Columbia begins food drive on campus

By Ivana Hester

Columbia is joining the fight against hunger by holding two food drives for the Greater Chicago Food Depository.

The Building Owners and Managers Association of the Chicago Food Drive, which the college is participating in for the first time, started Nov. 19 and will run through Dec. 14. Columbia’s radio station, WCRX-FM, will host the second drive, the 10th annual Holly Jolly Trolley Food Drive, on Dec. 6.

The BOMA Food Drive collection barrels can be found in the South Campus Building, 624 S. Michigan Ave., and the 916 S. Wabash Ave. Building, according to Joanne Harding, operations coordinator for Building Services and

Facilities & Operations.

According to WCRX Station Supervisor, Matthew Cunningham, local celebrities, politicians and performers come out for the station’s daylong event every year. One returning guest is Illinois Secretary of State Jesse White, who donates food and money to the cause.

Cunningham said the Radio Department is passionate about events like these because of the message it sends to students.

“It’s an opportunity for students who are on air here to give back,” Cunningham said. “It is a part of our job in the Radio Department to show the responsibility of broadcast as a way that our students can come together for the good of

our community.”

Jim Conwell, communications manager for the GCFD, said the drives are part of a larger campaign called “One City, One Food Drive,” which strives to bring all GCFD food drives together to collect the equivalent of 1 million meals. The organization will then distribute the donations to its network of 650 pantries, food kitchens and shelters, he said.

The number of visits to food pantries nationwide has increased 85 percent during the last five years, according to Conwell, and the GCFD had a record number of visitors from July to September. He added that last year more than half of the food depository’s donations were received during the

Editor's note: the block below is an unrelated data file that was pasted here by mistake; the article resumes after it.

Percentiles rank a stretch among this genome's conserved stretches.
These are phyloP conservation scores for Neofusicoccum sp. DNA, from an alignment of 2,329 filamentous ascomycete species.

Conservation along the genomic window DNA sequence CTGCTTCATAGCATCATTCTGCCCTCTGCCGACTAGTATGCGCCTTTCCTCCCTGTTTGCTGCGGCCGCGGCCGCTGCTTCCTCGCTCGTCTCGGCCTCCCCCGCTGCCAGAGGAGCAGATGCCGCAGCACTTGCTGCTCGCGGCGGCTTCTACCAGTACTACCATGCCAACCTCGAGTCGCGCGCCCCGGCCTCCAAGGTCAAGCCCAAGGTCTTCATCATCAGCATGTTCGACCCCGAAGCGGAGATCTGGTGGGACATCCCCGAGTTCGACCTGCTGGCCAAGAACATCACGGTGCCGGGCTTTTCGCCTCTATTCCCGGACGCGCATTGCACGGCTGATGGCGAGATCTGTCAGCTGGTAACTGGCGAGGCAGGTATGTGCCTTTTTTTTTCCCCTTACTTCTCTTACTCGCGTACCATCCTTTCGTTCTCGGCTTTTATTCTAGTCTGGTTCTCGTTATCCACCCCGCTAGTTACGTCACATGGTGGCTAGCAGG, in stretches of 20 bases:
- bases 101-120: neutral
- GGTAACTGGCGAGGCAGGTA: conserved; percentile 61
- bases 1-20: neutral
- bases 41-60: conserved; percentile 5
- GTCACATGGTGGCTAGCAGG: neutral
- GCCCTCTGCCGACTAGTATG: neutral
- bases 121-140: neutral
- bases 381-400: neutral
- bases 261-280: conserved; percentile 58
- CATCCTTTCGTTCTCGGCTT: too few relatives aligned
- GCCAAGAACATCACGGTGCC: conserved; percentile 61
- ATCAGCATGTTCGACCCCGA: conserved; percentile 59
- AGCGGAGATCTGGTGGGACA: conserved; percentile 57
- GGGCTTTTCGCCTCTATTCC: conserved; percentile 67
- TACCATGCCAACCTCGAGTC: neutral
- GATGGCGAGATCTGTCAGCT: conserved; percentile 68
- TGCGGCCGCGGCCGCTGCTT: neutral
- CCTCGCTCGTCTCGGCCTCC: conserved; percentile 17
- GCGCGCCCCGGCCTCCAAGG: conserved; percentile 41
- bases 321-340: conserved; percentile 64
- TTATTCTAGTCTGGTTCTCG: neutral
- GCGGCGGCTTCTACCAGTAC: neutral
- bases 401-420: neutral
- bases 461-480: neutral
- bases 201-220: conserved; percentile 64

holiday season.

“In Cook County right now, one [out of] six people do not know where their next meal will come from,” Conwell said. “It’s a year-round issue, but the holiday season is a really important time for people to get involved and give to a

food drive.”

Edward Bury, BOMA’s director of marketing and communications, said this is the fourth year the association has held its drive. He said Columbia was invited to join because each year BOMA aims to increase the number of participating buildings and the amount of food donated.

Bury said BOMA donated approximately 35,000 pounds of food last year, which the association hopes to top by collecting six barrels of food from each of the 150 participating buildings.

Bury said having a food drive on campus benefits students because it teaches them to help the less fortunate, even with a small contribution like a food donation. He added that students could also volunteer.

“I think [making a contribution] is a great life lesson that everyone could learn,” he said. “This is just one example of how we do it around the holiday season.”

For more information on how you can donate or volunteer outside of the college, visit